Writing is a skill that I would argue is **one of the most important things that students master.** Unfortunately, students do not get the practice they need with this skill in order to be successful. As teachers, we know how important it is to integrate content across different subjects. This can be really hard to do in a subject such as **math**. However, it is not impossible! Here are **5 creative ways you can integrate writing in math.**

## Get Your Students Writing in Math

### 1. Use math writing prompts.

Perhaps the simplest way to get students writing in math is by using **math writing prompts.** You can use these in a center, as an early finisher activity, or whole group.

**Math writing prompts are a great way to get your students thinking mathematically and a chance for them to practice using math vocabulary. **For example, a math writing prompt could involve explaining a mathematical process, such as addition and subtraction. Students will have to demonstrate their understanding of the process by explaining it in their own words.

Math writing prompts can **also be more creative**, such as making up a new shape. Students can describe their made-up shape by using vocabulary words like “parallel,” “right angle,” and “polygon.” **These types of prompts also allow students to think outside the box**, instead of just being restricted to a more subjective topic.

### 2. Compose story problems.

Word problems are paramount in math instruction these days. Therefore, another great way to get your students writing in math is by** allowing them to create their own story problems.**

**There are many ways you can implement this idea.** First, you could give students a number sentence and allow them to create a story based off of that number sentence. You could also start out with a numberless word problem – a strategy used to help students read the whole problem and not just look for numbers.

Students can write their own numberless word problem, and then later, numbers can be added. **This can help them focus more on what is happening in their story, as opposed to just thinking about the numbers they were given.**

### 3. Play picture telephone.

Another way to integrate writing in math, while also having some fun, is by **playing the game picture telephone.** Normally, this is done when someone comes up with a word or phrase, writes it down, then passes their paper to another person. The next person reads the paper, then folds it over and draws a picture, and passes it to the next person. The third person looks at the picture, and writes down what they think it is, folds it over and passes it to the next person. This continues until the last person has gone (alternating drawing and writing), and the final phrase is compared to the original.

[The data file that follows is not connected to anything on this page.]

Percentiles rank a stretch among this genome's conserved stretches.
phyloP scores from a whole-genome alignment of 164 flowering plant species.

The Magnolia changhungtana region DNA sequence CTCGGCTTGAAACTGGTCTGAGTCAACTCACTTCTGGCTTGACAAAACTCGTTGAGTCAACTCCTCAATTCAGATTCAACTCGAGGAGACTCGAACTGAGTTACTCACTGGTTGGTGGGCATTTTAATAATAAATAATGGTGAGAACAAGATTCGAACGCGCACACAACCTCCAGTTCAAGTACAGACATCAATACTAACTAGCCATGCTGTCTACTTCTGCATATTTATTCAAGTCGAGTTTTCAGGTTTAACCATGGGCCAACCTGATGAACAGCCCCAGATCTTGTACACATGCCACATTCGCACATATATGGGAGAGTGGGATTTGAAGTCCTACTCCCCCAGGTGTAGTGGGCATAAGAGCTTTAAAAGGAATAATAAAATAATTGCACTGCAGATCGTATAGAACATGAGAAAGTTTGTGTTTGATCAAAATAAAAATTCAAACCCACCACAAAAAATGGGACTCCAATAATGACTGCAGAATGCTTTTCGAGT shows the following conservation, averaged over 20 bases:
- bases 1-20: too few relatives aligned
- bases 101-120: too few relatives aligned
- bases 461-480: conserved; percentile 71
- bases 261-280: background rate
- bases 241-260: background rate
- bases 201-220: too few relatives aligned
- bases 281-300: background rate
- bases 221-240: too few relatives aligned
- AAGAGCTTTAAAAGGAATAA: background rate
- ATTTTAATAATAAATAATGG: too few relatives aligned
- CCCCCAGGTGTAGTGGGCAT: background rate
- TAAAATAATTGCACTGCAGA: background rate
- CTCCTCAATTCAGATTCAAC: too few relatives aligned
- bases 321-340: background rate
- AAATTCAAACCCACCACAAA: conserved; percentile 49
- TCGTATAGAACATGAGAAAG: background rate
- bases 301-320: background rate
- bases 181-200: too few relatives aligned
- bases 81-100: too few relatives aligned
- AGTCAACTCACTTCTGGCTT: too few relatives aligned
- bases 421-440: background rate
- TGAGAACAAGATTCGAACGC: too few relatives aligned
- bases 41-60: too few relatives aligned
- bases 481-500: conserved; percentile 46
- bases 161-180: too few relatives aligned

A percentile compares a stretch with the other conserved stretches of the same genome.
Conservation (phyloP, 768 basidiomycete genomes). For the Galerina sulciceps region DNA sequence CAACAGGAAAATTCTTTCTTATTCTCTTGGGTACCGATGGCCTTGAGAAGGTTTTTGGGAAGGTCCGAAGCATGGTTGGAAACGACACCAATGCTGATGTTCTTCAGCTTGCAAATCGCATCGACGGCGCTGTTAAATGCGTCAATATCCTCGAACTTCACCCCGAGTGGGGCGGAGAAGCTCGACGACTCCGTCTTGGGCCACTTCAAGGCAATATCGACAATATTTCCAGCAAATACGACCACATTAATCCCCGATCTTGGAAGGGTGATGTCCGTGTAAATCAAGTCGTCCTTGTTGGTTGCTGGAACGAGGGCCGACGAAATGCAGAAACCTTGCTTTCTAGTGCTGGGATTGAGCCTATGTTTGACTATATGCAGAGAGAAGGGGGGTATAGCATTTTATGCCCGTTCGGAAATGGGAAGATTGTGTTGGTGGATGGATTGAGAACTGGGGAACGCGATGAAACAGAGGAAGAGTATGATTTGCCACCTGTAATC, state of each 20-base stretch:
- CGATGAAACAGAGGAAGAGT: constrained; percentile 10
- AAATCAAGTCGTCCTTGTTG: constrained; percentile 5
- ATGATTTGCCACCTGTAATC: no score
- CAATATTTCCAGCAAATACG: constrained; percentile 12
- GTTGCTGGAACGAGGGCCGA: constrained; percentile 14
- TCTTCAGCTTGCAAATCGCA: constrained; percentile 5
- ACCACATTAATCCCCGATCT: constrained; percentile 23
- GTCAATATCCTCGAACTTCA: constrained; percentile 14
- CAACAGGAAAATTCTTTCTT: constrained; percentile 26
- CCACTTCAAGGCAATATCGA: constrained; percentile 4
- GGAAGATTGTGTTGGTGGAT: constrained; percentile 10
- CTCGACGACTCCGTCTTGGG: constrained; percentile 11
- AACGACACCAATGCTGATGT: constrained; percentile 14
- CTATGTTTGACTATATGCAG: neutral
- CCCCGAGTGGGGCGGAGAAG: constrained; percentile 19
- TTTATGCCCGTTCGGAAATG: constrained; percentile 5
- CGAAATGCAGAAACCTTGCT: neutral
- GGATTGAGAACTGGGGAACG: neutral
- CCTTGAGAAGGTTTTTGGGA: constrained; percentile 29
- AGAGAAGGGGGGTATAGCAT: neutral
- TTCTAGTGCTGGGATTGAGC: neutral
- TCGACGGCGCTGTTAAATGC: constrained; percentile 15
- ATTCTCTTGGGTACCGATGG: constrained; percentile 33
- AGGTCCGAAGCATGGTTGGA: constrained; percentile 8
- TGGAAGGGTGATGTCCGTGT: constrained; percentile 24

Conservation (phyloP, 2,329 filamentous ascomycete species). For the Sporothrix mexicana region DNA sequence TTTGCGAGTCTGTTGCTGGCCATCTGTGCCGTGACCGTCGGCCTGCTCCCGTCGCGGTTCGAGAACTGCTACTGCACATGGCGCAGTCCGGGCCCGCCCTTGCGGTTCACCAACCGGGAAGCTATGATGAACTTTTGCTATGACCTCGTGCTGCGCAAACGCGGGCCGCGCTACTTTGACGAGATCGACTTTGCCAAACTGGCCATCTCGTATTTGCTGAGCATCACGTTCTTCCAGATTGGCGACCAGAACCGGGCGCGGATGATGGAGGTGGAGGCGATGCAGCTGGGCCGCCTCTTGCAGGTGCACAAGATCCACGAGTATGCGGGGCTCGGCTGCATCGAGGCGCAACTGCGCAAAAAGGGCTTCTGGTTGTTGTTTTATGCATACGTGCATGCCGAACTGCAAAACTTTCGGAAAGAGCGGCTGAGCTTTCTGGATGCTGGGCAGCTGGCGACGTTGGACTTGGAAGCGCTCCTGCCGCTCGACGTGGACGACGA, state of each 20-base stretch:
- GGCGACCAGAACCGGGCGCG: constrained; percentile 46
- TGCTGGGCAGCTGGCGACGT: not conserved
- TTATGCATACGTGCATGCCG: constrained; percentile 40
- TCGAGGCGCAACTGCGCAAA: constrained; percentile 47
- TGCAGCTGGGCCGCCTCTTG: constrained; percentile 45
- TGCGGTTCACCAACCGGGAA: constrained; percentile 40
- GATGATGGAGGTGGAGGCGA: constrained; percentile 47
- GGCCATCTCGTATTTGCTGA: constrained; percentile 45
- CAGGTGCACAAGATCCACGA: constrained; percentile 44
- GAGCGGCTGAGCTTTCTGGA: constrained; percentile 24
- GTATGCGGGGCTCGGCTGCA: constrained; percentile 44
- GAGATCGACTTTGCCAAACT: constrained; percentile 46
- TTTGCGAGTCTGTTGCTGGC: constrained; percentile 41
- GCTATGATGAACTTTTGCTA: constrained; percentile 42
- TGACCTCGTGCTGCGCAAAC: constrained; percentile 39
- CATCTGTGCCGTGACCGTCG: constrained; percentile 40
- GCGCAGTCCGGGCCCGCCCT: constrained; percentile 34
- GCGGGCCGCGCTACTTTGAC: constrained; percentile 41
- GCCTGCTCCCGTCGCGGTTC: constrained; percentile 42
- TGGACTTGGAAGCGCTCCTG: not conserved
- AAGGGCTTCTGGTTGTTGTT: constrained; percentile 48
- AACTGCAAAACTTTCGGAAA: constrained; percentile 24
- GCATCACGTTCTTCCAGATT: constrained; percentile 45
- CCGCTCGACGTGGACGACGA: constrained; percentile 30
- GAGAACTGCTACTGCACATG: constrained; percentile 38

**This is a great way to get students practicing both drawing AND writing in math.** One student would start out by writing a word problem, then the next would draw a picture to illustrate it. Because they want the word problem to stay the same the whole time, **students will be focused on accuracy and not rush through reading the problem. **

### 4. Conduct a math interview.

**Another fun writing in math activity is a math interview.** In a math interview, students will “interview” a number, shape, fraction, etc. They will come up with questions to “ask” their subject, and then create answers for them, ultimately organizing it in a biographical news article.

**This activity allows students to be creative, while also reinforcing math vocabulary.** Interviewing a number is a great opportunity for place value practice, while students can practice their knowledge of shape attributes by interviewing a polygon.

### 5. Write a math “About Me” page.

A great way to get to know students is by having them write an “about me” page. **Incorporate math by having students leave out any numbers in their biography (age, number of family members, grade, etc.) and replacing them with a math equation instead.** Not only does this get students writing, having them create number sentences for their answers produces flexibility with numbers.

**This would make a great beginning of the year activity for students to get to know each other.** After students finish writing, they can share with other students and figure out each others’ answers. They could even practice writing about each other, too!

## Writing in Math Resources

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